I even studied music - trying to lean the Cello, and even taking piano lessons.   What I learned was, while I liked music, I did not have the innate talent needed to become really good at playing music.   But you don't know unless you try.

And I learned how to fix cars - particularly how to patch together old ones - by owning a series of $50 and $100 cars that were nightmares of rust and broken parts.   It was a hard way to learn, to be sure.  But it was also a way to make inexpensive mistakes, too.   But I do like working with my hands.

Of course, things like Calculus, Physics, and the like I did well in.   Other subjects, I did middling well in.  But I learned what I was good at and not good at.

So I learned to write, and I was good at programming computers, science, math, drawing and drafting and fixing things.  In retrospect, it seems I was being groomed to become a Patent Attorney.

But having talents goes beyond your "job" in life.   You can have hobbies as well as other talents that can save you money, enhance the quality of your life, and well, basically make life worthwhile.

We recently built a pottery studio in our back yard.   A good friend was a contractor, and he drew up all the plans and supervised the basic framing and shell.   I did the inside, as he hates to do sheet-rocking work (I sheetrocked his studio in return, he makes stained glass).  But I've framed up walls before, installed windows, plumbing, wiring, you-name-it.  It isn't hard to do - if you are willing to learn.   But learning is, of course painful.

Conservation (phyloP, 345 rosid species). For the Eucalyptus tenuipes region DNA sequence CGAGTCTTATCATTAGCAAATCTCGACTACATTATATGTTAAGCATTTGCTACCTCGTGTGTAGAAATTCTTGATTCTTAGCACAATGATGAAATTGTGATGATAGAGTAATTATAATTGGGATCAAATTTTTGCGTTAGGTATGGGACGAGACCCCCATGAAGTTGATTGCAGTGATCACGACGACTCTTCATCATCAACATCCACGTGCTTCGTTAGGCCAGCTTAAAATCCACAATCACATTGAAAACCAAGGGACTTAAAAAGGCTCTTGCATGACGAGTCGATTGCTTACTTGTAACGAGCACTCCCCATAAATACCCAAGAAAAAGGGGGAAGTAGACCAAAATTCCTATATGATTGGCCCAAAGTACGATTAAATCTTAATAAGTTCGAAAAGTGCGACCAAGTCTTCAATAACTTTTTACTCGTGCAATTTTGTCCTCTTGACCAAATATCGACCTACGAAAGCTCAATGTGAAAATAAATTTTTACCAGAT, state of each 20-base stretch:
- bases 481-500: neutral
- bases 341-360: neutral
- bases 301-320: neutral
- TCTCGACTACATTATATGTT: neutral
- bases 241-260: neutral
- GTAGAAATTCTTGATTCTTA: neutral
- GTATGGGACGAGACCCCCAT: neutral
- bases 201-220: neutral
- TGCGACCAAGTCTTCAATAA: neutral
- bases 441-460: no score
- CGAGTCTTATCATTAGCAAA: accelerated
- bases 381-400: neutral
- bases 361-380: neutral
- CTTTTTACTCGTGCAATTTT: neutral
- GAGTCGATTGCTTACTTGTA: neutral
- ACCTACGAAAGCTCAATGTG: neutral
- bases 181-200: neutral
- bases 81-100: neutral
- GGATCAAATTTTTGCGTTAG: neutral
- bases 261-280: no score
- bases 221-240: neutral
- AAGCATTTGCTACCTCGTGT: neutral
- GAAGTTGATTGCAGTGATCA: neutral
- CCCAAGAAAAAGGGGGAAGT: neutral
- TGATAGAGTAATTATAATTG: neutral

I received an interesting comment from a reader, to the effect of, "How did you learn to do this?" which struck me as odd.   I mean, if you live long enough, you learn how to frame up a wall, if, by nothing else, watching enough home improvement shows (or reading a few books).

Today, people are helpless about so many things.   Few can fix their own cars (and by this, I don't mean half-assed attempts by 20-somethings to bolt-on "mods"), fix their own houses, or fix their own computers.

Hell, most people can't even fix themselves a meal!   Or even a drink - other than a can of beer.

It is sad, but we are turning into a talentless society.   I see kids all the time today with no real interests in life and no sure what they want to do.   You ask them and they say, "Gee, I dunno, I'm not sure."